When Helen Lester gave the James Mackenzie lecture last November she knew that her life was nearing its end. But typifying the woman and her approach to her work, always wanting to do more and different things, she rose to the occasion in her inimitable, compelling manner.
Helen was born on 17 November 1961 and graduated in 1985 from the University of Wales in Cardiff, where she met her much loved and loving husband, Huw, tellingly winning medical school prizes in both psychiatry and general practice. She completed her training in South Glamorgan with a distinction in the MRCGP and the Syntex prize for her research project: a sign of things to come. She joined the Lee Bank Group Practice in 1991, developing its undergraduate and postgraduate teaching and creating a service for people with serious mental illness and depression; the focus of her future research.
She was awarded her first research fellowship by the RCGP Midland faculty in 1995, and a Sheldon fellowship in 1997 enabled her to undertake an MA in sociological research methods at Warwick. She completed her MD in 2000. In the following 12 years, Helen went on to achieve what most of us can only dream about.
As a senior lecturer in Birmingham, followed by an NIHR Career Scientist award, Helen developed her research programme on people with severe, enduring mental illness, and built up a devoted research team. She became nationally and internationally known for her work on quality improvement, health inequalities, the development of primary care mental health, and the interactions between research, policy, and clinical practice.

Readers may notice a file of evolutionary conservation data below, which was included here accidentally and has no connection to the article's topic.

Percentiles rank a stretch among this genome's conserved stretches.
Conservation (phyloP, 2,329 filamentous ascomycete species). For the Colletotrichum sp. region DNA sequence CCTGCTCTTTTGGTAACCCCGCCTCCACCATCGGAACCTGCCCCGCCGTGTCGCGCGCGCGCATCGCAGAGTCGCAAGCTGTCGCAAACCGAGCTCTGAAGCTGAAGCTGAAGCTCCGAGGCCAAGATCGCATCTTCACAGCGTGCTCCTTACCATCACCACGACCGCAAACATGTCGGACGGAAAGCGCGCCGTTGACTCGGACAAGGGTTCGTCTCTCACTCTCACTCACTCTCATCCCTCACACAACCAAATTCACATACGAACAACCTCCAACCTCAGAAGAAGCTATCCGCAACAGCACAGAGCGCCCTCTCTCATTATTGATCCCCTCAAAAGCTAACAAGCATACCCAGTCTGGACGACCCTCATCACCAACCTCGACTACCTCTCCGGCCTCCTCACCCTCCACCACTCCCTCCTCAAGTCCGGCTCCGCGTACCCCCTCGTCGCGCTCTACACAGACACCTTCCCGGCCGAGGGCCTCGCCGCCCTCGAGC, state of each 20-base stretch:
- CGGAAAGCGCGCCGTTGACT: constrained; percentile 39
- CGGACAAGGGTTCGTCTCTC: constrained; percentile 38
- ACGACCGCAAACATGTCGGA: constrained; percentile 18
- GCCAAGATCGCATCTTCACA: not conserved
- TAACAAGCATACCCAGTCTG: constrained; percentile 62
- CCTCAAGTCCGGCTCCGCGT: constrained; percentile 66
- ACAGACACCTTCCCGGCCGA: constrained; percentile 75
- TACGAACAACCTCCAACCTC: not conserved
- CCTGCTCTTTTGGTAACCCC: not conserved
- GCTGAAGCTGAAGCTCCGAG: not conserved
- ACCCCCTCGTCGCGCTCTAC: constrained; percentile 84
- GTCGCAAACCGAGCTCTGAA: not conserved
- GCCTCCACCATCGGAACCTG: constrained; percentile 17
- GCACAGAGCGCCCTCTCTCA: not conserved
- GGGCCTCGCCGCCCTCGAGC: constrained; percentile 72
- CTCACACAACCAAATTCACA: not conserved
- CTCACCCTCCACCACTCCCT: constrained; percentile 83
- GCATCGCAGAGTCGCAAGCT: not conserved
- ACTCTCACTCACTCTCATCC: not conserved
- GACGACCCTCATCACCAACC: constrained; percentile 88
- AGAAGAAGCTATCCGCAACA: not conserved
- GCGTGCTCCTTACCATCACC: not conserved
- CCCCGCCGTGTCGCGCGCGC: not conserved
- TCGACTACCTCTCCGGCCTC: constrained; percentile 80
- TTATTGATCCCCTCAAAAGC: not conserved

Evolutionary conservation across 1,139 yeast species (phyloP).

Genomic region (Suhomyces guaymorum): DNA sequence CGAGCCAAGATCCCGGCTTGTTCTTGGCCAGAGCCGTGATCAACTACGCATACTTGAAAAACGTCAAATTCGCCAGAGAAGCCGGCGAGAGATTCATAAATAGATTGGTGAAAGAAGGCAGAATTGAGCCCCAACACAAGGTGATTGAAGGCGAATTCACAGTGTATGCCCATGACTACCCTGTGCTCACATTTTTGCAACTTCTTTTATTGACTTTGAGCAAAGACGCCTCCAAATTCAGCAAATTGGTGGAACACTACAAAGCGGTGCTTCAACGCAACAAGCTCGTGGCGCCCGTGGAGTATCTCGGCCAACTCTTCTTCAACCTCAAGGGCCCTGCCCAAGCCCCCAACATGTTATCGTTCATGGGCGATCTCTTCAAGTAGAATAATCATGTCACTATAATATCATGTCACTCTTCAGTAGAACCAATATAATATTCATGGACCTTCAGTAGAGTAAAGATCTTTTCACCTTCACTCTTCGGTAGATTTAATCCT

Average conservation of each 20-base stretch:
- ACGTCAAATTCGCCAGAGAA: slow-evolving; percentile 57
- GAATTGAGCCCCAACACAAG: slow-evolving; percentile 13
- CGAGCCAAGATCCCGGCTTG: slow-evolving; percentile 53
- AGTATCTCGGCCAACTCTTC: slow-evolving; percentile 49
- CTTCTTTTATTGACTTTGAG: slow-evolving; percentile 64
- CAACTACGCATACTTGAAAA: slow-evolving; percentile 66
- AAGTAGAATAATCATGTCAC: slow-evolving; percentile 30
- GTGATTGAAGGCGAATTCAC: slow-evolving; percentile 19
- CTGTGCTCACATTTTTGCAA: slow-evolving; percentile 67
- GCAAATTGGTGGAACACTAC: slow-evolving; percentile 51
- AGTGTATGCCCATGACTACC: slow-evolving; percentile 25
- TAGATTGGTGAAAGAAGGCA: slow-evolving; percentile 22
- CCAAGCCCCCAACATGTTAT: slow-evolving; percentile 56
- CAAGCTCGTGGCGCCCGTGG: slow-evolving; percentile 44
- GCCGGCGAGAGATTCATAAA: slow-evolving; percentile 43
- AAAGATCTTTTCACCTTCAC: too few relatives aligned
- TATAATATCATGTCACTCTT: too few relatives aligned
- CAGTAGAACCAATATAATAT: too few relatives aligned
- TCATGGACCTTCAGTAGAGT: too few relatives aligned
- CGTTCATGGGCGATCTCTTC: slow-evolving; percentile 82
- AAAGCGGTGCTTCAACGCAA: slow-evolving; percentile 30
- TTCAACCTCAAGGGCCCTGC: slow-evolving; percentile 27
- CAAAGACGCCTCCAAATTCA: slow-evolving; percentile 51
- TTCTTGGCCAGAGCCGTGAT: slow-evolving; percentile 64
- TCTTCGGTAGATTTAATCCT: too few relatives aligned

She was promoted to professor in Birmingham in 2006, a year in which she won the RCGP Boots Research Paper of the Year and the RCGP John Fry awards, and then moved to a Chair in Manchester to work in the National Centre for Primary Care Research and Development. Helen’s interest in health policy extended beyond the academic, and to the majority of GPs she was best known for her work on the Quality and Outcomes Framework. She became an external contractor for NICE, developing and piloting clinical indicators and advising on cost effectiveness, thresholds, and points. Only weeks before she died, Helen was instrumental in ensuring that the team she had built would be able to continue this work as a result of another successful bid to NICE.
Helen was very loyal to the organisations she loved, in particular the Society for Academic Primary Care, where she made her mark as Chair by taking the major step of holding a joint conference with RCGP in October 2012 in Glasgow. She pulled out all the stops in her Stella McCartney dresses. Her other love was ‘the College’, where she was a major figure, as an elected member of Council and also as Chair of the Clinical Innovation and Research Centre. Leadership came naturally to Helen and with that leadership the enjoyment of helping others achieve their ambitions. The SAPC condolence book bears testimony to that special ability: to make people feel listened to and empowered.
In 2011 Helen moved back to a chair in Birmingham to further develop her research and to spend more time with friends and family. As she became more unwell, she unfailingly tied up all the loose ends, ensuring a seamless handover of her projects and responsibilities. She continued to write papers, adding to what was already a prodigious bibliography. In November 2012, she was awarded an NIHR programme grant for the development and pilot trial of primary care based collaborative care for people with serious mental illness. This too has been left in good hands.
Helen died on 2 March 2013 and leaves the most amazing legacy for academic general practice. We must live up to her expectations. She also leaves her lovely family: Huw, Alison her sister, and her three children David, Emma, and Elinor. Thank you, all of you, for letting Helen enrich our lives as she did yours.
- © British Journal of General Practice 2013